I don't think you know the ins and outs about what consultants actually earn when they pick up extra work (for a start, extra work is not NHS-pensionable).
What is honestly the typical rate per hour and does this include holiday?


I feel like it will be less than triple what teenagers get stacking shelves after tax.
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(Original post by concernedLMAO)
What is honestly the typical rate per hour and does this include holiday?
We don't get paid per hour, and yes also sick pay, annual leave and other benefits - the NHS pension being the most.

I feel like it will be less than triple what teenagers get stacking shelves after tax.
Just the NHS Pension itself would mean that working as a doctor in the NHS is a better choice than working somewhere else.
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Democracy
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(Original post by concernedLMAO)
This is for Sunday shifts. Med students won't pay tax or student loan and the tiniest bit of NI and pension. For a band 2 it is £18.10 * (59/52) (holiday pay) = £20.53. No tax paid obviously, no student loan either and a few pennies on pension and NI. Okay it comes slightly under £20 after this but still.....

For consultant pay google salary after tax calc and type in £100k then £100.1k. You'll get £26 difference. Then apply 13.5% pension rate and you'll get £12.50.
That's not quite what you said So it's (say) £20 ph gross but it's just that the medical student doesn't go above their personal allowance so doesn't get taxed on it. That's different to an hourly rate of "£20 after tax/NI/student loan/pension".

Anyway, I am not going to be one of those annoying people who claims we should accept any salary because we are so blessed to be working in "our NHS" - what a load of nonsense. Big improvements are needed to our working conditions and many doctors would agree that after years of real terms pay cuts, increases in cost of living and record student debt, a pay rise is reasonable. No argument there!
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Chief Wiggum
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(Original post by concernedLMAO)
A senior consultant doctor earning a base salary of £100k takes home approximately £12.50 from a £100 an hour shift after tax, NI, student loan and NHS pension.

A med student on the other hand takes home about £20 after tax/NI/student loan/pension for Sunday HCA shifts or about £15 for Saturday/nights. Thoughts?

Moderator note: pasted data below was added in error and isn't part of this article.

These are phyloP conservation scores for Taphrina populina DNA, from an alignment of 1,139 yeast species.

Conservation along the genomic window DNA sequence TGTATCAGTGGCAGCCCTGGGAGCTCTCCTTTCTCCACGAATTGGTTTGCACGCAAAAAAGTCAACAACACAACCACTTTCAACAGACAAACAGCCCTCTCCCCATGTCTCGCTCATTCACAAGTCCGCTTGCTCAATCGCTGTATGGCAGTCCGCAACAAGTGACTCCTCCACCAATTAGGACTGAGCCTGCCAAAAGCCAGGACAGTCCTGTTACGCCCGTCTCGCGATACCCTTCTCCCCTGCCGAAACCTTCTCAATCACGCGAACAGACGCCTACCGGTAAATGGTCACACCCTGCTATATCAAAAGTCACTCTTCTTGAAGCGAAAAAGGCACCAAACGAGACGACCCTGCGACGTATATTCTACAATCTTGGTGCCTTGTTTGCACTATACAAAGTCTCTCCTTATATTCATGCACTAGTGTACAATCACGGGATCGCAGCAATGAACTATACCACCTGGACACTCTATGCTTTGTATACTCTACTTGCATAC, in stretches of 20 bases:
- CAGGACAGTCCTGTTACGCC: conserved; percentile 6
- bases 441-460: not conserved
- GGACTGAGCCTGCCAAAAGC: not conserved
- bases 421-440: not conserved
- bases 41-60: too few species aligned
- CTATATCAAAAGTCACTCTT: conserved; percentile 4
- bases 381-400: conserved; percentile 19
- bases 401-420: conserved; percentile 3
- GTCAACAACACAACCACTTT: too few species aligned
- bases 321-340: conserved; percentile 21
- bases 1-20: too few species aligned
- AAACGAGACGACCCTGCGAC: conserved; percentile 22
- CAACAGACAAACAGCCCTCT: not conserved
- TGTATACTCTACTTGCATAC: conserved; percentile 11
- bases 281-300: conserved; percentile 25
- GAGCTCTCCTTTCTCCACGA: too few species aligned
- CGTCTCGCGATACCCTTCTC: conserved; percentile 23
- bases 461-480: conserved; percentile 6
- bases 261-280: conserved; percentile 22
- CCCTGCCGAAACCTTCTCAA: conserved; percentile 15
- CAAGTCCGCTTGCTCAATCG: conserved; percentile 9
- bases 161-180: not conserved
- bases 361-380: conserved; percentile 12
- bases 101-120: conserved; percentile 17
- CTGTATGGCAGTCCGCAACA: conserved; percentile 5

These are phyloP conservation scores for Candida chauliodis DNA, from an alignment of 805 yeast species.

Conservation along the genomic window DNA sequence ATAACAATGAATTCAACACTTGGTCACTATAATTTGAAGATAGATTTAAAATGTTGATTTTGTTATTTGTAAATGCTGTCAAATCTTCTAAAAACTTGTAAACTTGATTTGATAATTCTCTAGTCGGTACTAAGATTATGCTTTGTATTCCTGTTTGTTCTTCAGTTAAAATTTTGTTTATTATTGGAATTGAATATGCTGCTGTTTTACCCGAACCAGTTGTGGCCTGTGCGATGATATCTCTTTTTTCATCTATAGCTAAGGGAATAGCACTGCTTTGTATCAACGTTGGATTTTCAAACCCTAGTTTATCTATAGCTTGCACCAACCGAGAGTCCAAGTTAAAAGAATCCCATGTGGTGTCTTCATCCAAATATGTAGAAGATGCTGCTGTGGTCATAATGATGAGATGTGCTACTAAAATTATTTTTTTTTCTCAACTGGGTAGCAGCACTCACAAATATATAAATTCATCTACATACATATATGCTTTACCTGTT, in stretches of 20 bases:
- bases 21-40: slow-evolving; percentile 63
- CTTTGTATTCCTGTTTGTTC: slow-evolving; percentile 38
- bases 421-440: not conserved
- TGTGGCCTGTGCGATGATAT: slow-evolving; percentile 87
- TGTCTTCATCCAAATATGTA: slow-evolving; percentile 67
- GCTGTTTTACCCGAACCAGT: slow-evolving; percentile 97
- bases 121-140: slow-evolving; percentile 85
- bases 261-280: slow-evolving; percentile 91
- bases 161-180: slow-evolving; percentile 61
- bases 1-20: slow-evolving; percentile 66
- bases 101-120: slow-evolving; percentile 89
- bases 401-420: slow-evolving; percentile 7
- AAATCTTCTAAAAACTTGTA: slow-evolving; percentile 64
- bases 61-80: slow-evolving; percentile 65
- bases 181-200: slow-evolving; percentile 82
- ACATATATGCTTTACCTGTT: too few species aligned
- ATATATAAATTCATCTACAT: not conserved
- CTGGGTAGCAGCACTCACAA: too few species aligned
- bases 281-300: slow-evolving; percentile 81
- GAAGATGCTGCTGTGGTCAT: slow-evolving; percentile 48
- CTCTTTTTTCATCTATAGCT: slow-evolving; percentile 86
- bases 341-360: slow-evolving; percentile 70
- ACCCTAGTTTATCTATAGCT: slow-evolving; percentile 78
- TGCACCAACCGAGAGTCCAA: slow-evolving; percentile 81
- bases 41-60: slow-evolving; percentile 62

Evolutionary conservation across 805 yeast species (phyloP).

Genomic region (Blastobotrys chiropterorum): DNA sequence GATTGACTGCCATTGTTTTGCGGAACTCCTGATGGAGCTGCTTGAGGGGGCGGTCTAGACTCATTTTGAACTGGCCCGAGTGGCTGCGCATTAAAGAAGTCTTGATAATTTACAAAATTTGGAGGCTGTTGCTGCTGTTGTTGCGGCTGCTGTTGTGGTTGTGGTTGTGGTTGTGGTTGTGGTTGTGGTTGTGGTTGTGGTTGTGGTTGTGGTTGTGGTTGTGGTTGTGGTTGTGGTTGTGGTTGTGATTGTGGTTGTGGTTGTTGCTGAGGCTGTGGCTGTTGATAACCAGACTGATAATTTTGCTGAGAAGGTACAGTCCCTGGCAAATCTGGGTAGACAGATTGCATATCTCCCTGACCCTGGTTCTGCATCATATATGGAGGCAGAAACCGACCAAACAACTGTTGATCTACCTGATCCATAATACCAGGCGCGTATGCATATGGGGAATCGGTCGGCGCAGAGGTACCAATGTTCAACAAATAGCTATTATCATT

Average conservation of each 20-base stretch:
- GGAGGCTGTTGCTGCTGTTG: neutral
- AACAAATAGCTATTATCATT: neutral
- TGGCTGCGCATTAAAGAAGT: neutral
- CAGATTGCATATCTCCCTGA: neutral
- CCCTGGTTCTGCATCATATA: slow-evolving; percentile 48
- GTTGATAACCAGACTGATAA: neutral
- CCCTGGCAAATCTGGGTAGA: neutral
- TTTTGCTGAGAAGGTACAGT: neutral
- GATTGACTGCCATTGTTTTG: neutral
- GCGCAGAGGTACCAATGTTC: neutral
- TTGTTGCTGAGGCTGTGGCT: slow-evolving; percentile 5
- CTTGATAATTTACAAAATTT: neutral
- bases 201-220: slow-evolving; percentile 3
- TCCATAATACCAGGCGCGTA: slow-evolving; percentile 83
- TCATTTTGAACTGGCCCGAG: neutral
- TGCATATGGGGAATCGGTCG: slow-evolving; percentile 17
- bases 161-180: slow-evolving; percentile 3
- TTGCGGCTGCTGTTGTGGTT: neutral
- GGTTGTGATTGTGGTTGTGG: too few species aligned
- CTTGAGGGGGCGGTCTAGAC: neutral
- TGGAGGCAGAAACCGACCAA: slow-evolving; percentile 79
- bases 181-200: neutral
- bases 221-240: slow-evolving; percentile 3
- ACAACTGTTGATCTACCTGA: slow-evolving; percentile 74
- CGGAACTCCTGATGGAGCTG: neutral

How on earth can people expect consultant doctors to pick up extra shifts and get paid less than teenagers on gap year reapplying to med school or a few pounds more than people with zero qualifications working at McDonalds or Tescos?
Consultants picking up extra shifts aren't earning less than medical students picking up HCA shifts, lol.

Consultant locum shifts, waiting list initiatives etc are pretty lucrative.
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DonDuck
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(Original post by concernedLMAO)
For consultant pay google salary after tax calc and type in £100k then £100.1k. You'll get £26 difference. Then apply 13.5% pension rate and you'll get £12.50.
I’m not sure your workings are correct here and I don’t know how you’ve arrived at £12.50 an hour.

A quirk of the UK tax system is that the highest marginal rate of tax applies between £100,000 and £125,140. This is because the personal allowance is withdrawn by £1 for every £2 you earn over £100,000, effectively giving a tax rate of 60% (as the income is taxed at the higher rate of 40% but the taper pushes income previously covered by the personal allowance into the basic rate band).

This abates over £125,140 and the effective marginal tax rate returns to 40%, before reaching the additional rate of 45% on income over £150,000.

The maximum rate I could work out is 60% income tax (due to the personal allowance taper), 2% NIC (increasing to 3.25% next year) and 9% student loan. This gives a maximum effective tax rate of 71%.

Your pension contribution comes off before tax, so assuming a contribution rate of 13.5%, you would have £86.50 of taxable income on that £100. At a marginal tax rate of 71%, that would leave you with take home pay of £25, however, you would also effectively have £13.50 in your pension.

The circumstances to achieve such a high tax rate are very specific in that you wouldn’t expect someone routinely earning £100k per annum to be repaying their student loans for too much longer as they will be paying them back quite quickly (£100k a year salary means you’d be repaying approximately £6.5k a year in loans).

So yes, the rate is extremely punitive between £100k and £125k, but that is as high as it gets.
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Spencer Wells
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(Original post by concernedLMAO)
A senior consultant doctor earning a base salary of £100k takes home approximately £12.50 from a £100 an hour shift after tax, NI, student loan and NHS pension.
No, they really don't. The actual amount I take home on my (slightly more than) £100 an hour shift is £51 per hour [although I've paid of my student loan]
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Little pecker
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Everyone says Doctors get paid wack how these lot making 100k+?
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ecolier
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(Original post by Little pecker)
Everyone says Doctors get paid wack how these lot making 100k+?
https://www.bma.org.uk/pay-and-contr...nts-in-england